A new study conducted by researchers from the University at Buffalo explored how consumers’ diet choices may affect their oral health.
According to their findings, eating larger quantities of carbs and sugary foods was linked with a higher risk of periodontal disease among postmenoapusal women.
“Limited research exists on carbohydrate intake and oral microbiome diversity and composition assessed with next-generation sequencing,” the researchers wrote. “We aimed to better understand the association between habitual carbohydrate intake and the oral microbiome, as the oral microbiome has been associated with caries, periodontal disease, and systemic diseases.”
How diet affects oral health
For the study, the researchers analyzed data from over 1,200 postmenopausal women enrolled in the Women’s Health Initiative. Participants completed food questionnaires, which tracked the frequency with which they were eating carbs, starch, monosaccharides, disaccharides, and fiber. The team then tested plaque from underneath the gums to understand if the women’s diet choices affected their risk for gum infections.
“We examined these bacteria in relation to usual carbohydrate consumption in postmenopausal women across a wide variety of carbohydrate types: total carbohydrate intake, fiber intake, disaccharide intake, to simple sugar intake,” said researcher Amy Millen, Ph.D.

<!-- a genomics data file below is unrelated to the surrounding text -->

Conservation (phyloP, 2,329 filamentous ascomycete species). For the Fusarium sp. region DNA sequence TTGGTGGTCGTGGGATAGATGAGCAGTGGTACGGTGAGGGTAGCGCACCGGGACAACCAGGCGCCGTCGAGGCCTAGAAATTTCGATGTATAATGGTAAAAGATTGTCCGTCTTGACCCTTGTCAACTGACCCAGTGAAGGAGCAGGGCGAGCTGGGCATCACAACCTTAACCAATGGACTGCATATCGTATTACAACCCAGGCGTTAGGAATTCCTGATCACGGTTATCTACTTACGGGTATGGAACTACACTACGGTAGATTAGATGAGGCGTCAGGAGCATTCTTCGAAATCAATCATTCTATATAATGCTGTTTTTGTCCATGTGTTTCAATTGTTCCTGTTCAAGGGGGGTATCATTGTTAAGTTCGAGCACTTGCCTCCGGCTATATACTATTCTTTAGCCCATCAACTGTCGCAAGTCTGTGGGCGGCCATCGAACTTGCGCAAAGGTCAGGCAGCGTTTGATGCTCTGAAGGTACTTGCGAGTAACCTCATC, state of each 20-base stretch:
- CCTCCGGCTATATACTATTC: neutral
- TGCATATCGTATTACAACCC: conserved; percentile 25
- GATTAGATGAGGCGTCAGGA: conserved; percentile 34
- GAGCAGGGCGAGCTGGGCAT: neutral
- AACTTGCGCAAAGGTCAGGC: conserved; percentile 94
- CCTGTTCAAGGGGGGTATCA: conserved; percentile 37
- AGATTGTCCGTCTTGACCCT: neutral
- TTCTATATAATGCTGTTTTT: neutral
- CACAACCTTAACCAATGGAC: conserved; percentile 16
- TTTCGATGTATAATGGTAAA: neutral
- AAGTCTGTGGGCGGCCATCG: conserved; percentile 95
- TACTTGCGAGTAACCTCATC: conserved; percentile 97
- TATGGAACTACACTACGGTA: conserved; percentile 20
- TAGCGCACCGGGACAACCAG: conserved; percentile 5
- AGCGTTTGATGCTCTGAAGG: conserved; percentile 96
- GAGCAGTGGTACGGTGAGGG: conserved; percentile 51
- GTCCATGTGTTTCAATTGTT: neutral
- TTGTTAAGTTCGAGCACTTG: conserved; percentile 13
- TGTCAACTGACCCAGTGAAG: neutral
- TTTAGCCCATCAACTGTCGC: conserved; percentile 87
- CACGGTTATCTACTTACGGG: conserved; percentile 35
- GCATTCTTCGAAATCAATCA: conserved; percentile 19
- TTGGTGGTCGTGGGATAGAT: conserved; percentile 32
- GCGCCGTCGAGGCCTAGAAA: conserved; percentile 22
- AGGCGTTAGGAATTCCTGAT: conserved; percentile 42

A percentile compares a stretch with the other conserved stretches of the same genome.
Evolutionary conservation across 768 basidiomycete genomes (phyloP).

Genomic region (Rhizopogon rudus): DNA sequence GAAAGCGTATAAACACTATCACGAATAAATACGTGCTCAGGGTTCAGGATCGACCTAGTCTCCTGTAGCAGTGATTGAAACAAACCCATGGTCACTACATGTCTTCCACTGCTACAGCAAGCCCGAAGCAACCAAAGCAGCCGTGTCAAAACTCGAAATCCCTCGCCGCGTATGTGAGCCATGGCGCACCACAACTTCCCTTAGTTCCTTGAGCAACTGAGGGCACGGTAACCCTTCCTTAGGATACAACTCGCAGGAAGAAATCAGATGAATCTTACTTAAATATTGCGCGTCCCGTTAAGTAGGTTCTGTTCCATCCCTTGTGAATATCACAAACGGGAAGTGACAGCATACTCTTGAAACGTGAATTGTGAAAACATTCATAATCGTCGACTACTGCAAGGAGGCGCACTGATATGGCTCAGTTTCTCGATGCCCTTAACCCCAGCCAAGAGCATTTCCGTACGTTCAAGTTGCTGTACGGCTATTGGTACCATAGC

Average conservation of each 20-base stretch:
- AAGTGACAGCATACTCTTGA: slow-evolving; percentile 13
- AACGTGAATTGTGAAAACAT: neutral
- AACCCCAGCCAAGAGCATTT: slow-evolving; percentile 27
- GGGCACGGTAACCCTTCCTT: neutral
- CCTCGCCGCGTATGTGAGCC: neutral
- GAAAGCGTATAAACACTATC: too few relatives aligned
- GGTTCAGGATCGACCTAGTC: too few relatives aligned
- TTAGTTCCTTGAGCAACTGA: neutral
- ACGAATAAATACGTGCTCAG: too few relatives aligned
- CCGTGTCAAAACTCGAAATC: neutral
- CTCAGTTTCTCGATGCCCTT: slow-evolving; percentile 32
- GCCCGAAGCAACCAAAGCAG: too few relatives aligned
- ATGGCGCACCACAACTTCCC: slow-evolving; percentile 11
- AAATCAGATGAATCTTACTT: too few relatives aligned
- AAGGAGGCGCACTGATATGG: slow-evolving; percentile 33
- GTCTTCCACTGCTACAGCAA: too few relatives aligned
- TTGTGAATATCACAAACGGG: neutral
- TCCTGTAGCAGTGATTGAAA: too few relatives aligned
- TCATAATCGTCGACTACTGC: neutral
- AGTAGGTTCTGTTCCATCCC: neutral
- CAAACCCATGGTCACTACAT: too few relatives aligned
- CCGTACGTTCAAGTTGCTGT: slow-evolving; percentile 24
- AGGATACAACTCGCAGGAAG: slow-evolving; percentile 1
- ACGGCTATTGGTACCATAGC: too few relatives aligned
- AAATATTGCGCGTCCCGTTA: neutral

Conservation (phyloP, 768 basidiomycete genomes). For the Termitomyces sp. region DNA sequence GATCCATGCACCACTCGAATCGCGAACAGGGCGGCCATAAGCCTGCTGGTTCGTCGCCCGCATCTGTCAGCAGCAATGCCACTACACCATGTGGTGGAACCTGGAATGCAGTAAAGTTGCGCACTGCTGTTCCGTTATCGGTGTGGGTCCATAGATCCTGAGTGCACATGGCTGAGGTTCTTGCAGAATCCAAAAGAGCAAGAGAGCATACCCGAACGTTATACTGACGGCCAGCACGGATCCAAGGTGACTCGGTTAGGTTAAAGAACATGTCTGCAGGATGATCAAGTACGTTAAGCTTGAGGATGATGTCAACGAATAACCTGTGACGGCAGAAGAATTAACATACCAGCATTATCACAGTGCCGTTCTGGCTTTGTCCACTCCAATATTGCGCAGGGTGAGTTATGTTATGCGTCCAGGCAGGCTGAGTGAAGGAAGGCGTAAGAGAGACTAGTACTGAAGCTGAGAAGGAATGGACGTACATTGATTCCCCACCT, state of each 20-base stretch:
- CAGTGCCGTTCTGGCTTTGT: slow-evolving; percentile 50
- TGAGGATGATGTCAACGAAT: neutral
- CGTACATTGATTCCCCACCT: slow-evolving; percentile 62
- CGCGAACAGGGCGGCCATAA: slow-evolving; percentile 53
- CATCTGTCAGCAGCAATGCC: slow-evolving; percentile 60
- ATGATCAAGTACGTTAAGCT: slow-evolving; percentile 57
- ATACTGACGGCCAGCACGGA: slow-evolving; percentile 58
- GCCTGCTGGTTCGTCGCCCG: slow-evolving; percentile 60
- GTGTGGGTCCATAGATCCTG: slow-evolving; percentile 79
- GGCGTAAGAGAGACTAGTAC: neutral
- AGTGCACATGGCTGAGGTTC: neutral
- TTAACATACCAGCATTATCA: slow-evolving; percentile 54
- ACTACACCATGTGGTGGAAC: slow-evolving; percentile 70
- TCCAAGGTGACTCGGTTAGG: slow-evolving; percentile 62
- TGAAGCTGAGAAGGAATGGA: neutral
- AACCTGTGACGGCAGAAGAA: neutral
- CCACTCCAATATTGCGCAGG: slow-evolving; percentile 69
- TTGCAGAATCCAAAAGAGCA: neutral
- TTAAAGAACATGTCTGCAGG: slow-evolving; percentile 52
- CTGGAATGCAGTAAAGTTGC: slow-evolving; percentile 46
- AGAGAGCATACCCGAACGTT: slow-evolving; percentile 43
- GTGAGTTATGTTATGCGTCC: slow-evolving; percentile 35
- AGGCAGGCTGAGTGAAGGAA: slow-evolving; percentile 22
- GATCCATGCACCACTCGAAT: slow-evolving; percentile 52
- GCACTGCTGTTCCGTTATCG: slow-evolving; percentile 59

Ultimately, the researchers observed a clear link between diet and oral health. They found that sugar intake was specifically linked with an increase in the Leptotrichia spp. bacteria, which may increase the risk for gingivitis.
The team also learned that greater consumption of carbs and sucrose was associated with a higher risk of Streptococcus mutans. This bacteria may increase the risk of tooth decay and cardiovascular disease.
Moving forward, the team plans to do more work in this area to better understand how these oral health risks may affect full body health.
“As more studies are conducted looking at the oral microbiome using similar sequencing techniques and progression or development of periodontal disease over time, we might begin to make better inferences about how diet relates to the oral microbiome and periodontal disease,” Dr. Millen said.